Image_2_Raman Spectroscopy Can Distinguish Glyphosate-Susceptible and -Resistant Palmer Amaranth (Amaranthus palmeri).png (51.91 kB)
Download file

Image_2_Raman Spectroscopy Can Distinguish Glyphosate-Susceptible and -Resistant Palmer Amaranth (Amaranthus palmeri).png

Download (51.91 kB)
posted on 04.06.2021, 04:52 by Vijay Singh, Tianyi Dou, Mark Krimmer, Shilpa Singh, Dillon Humpal, William Z. Payne, Lee Sanchez, Dmitri V. Voronine, Andrey Prosvirin, Marlan Scully, Dmitry Kurouski, Muthukumar Bagavathiannan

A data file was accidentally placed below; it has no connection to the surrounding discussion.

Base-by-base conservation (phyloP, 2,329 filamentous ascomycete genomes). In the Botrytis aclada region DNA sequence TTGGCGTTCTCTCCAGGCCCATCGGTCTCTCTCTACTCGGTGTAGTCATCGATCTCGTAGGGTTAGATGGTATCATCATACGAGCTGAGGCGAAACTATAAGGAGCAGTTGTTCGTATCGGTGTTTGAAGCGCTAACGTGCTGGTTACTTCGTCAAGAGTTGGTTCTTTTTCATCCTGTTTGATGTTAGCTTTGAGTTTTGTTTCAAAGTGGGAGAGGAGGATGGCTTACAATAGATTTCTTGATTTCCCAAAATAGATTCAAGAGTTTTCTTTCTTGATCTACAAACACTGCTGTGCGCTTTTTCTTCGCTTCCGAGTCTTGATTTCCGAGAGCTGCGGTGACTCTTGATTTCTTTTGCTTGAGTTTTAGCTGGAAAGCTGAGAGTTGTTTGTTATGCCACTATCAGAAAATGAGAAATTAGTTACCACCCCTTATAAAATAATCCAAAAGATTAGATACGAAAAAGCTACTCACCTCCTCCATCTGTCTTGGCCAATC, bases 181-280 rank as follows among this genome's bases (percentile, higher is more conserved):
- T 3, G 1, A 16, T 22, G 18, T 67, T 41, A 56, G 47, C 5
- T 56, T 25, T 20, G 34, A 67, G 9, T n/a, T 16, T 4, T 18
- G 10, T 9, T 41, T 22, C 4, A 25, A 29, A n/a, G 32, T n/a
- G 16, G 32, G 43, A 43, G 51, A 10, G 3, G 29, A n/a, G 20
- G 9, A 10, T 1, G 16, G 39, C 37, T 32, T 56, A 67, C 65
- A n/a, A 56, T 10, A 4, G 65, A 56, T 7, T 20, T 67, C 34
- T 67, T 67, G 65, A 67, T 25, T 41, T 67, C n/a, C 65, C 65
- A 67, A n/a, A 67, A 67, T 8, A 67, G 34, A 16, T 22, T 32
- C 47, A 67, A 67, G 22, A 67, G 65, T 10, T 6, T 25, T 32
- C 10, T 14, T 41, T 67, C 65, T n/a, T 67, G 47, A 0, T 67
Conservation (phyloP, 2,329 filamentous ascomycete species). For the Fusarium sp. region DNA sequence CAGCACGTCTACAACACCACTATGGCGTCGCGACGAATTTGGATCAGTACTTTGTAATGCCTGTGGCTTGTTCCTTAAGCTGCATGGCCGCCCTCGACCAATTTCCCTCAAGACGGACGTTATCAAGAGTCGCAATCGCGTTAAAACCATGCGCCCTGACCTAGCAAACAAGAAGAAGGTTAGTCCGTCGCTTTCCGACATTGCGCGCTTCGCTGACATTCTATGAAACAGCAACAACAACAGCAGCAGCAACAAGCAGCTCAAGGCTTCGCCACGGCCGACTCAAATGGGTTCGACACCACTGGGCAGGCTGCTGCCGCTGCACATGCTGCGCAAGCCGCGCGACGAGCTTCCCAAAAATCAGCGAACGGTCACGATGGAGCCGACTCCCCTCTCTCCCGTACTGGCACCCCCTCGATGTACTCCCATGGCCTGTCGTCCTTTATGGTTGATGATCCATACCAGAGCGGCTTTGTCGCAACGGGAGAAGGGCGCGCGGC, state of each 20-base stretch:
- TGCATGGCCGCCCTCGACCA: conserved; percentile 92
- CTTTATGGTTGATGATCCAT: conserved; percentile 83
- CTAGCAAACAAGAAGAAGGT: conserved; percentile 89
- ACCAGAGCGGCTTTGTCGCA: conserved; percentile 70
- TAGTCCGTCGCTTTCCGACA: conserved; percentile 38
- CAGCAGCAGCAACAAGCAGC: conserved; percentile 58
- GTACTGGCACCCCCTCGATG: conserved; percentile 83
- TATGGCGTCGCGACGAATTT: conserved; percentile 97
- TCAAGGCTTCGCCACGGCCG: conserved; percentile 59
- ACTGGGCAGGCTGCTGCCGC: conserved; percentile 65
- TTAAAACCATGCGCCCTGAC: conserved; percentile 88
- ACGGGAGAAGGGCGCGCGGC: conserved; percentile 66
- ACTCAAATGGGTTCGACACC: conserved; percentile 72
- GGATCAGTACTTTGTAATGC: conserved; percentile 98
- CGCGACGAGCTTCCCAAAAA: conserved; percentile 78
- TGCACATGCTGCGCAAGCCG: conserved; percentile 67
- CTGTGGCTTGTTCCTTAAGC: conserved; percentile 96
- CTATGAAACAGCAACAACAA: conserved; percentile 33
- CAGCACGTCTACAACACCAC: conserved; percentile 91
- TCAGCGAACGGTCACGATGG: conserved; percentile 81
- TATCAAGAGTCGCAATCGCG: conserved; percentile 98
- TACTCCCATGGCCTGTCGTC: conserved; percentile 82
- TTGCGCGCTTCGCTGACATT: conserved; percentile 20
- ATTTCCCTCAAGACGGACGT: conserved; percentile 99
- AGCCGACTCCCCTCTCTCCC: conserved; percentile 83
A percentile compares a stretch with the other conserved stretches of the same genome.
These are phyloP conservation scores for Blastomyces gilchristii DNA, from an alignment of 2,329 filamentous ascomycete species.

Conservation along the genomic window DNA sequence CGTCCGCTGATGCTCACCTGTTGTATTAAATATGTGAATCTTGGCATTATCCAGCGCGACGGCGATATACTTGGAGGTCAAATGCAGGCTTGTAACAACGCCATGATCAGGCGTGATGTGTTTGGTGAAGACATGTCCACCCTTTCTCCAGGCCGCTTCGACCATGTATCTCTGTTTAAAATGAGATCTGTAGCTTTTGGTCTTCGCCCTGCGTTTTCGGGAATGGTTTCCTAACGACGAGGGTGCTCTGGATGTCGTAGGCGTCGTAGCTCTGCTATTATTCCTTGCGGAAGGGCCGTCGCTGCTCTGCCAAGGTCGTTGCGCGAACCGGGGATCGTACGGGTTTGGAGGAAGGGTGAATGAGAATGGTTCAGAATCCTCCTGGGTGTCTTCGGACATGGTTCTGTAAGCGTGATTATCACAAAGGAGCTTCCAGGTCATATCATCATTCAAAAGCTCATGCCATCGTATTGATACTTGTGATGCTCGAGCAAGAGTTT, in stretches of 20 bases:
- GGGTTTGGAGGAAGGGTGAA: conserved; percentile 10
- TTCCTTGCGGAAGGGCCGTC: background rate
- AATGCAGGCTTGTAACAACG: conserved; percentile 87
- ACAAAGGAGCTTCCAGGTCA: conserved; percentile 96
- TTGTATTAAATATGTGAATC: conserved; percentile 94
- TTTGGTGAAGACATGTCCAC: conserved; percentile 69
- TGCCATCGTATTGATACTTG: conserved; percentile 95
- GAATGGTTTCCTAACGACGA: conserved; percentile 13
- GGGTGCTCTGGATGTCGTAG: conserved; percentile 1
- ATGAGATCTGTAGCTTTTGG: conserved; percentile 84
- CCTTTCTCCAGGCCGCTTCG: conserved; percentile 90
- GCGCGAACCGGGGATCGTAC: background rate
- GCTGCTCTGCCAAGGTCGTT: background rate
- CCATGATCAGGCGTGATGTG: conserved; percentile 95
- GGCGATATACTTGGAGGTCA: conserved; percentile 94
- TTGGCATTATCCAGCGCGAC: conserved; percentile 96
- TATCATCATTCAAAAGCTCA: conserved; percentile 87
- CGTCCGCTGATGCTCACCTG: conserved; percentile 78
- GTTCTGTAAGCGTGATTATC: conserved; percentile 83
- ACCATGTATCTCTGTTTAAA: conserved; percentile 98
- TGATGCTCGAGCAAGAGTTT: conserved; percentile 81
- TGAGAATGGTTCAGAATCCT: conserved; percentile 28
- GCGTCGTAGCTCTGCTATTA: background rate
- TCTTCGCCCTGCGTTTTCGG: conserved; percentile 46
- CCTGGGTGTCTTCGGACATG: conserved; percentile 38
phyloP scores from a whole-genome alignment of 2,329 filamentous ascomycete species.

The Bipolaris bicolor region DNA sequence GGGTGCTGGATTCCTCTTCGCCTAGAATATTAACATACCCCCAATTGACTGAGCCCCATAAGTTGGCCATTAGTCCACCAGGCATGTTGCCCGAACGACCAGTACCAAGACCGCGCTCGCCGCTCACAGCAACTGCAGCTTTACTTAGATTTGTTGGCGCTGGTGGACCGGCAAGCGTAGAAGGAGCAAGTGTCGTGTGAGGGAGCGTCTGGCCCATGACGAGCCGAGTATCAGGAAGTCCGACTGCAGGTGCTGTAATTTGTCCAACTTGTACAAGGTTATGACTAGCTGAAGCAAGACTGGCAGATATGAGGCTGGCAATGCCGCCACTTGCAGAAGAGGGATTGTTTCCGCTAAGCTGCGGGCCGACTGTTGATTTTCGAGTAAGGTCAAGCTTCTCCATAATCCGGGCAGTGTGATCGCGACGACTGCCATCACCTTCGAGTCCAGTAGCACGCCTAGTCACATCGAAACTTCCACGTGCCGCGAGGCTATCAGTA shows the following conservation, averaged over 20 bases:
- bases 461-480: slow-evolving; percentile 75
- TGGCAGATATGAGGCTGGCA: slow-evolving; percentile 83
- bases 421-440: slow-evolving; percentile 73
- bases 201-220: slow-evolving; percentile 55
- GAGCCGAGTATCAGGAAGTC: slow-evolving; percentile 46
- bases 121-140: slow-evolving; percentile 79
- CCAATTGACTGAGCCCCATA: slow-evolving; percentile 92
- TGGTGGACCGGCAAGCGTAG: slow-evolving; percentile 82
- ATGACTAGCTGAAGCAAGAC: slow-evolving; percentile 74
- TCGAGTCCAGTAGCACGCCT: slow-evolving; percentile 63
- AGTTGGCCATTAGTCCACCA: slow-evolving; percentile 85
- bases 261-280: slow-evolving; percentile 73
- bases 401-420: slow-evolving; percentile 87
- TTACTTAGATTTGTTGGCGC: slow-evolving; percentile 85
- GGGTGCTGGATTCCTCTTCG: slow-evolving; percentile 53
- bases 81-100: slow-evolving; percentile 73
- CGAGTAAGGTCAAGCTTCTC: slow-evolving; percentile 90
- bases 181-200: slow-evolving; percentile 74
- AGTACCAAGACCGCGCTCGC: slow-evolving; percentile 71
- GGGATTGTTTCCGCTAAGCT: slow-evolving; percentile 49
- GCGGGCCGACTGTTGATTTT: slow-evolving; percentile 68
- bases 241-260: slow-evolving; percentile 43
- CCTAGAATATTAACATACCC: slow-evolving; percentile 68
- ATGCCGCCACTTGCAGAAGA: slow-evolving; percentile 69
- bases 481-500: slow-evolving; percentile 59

The non-judicious use of herbicides has led to a widespread evolution of herbicide resistance in various weed species including Palmer amaranth, one of the most aggressive and troublesome weeds in the United States. Early detection of herbicide resistance in weed populations may help growers devise alternative management strategies before resistance spreads throughout the field. In this study, Raman spectroscopy was utilized as a rapid, non-destructive diagnostic tool to distinguish between three different glyphosate-resistant and four -susceptible Palmer amaranth populations. The glyphosate-resistant populations used in this study were 11-, 32-, and 36-fold more resistant compared to the susceptible standard. The 5-enolpyruvylshikimate-3-phosphate synthase (EPSPS) gene copy number for these resistant populations ranged from 86 to 116. We found that Raman spectroscopy could be used to differentiate herbicide-treated and non-treated susceptible populations based on changes in the intensity of vibrational bands at 1156, 1186, and 1525 cm–1 that originate from carotenoids. The partial least squares discriminant analysis (PLS-DA) model indicated that within 1 day of glyphosate treatment (D1), the average accuracy of detecting herbicide-treated and non-treated susceptible populations was 90 and 73.3%, respectively. We also found that glyphosate-resistant and -susceptible populations of Palmer amaranth can be easily detected with an accuracy of 84.7 and 71.9%, respectively, as early as D1. There were relative differences in the concentration of carotenoids in plants with different resistance levels, but these changes were not significant. The results of the study illustrate the utility of Raman spectra for evaluation of herbicide resistance and stress response in plants under field conditions.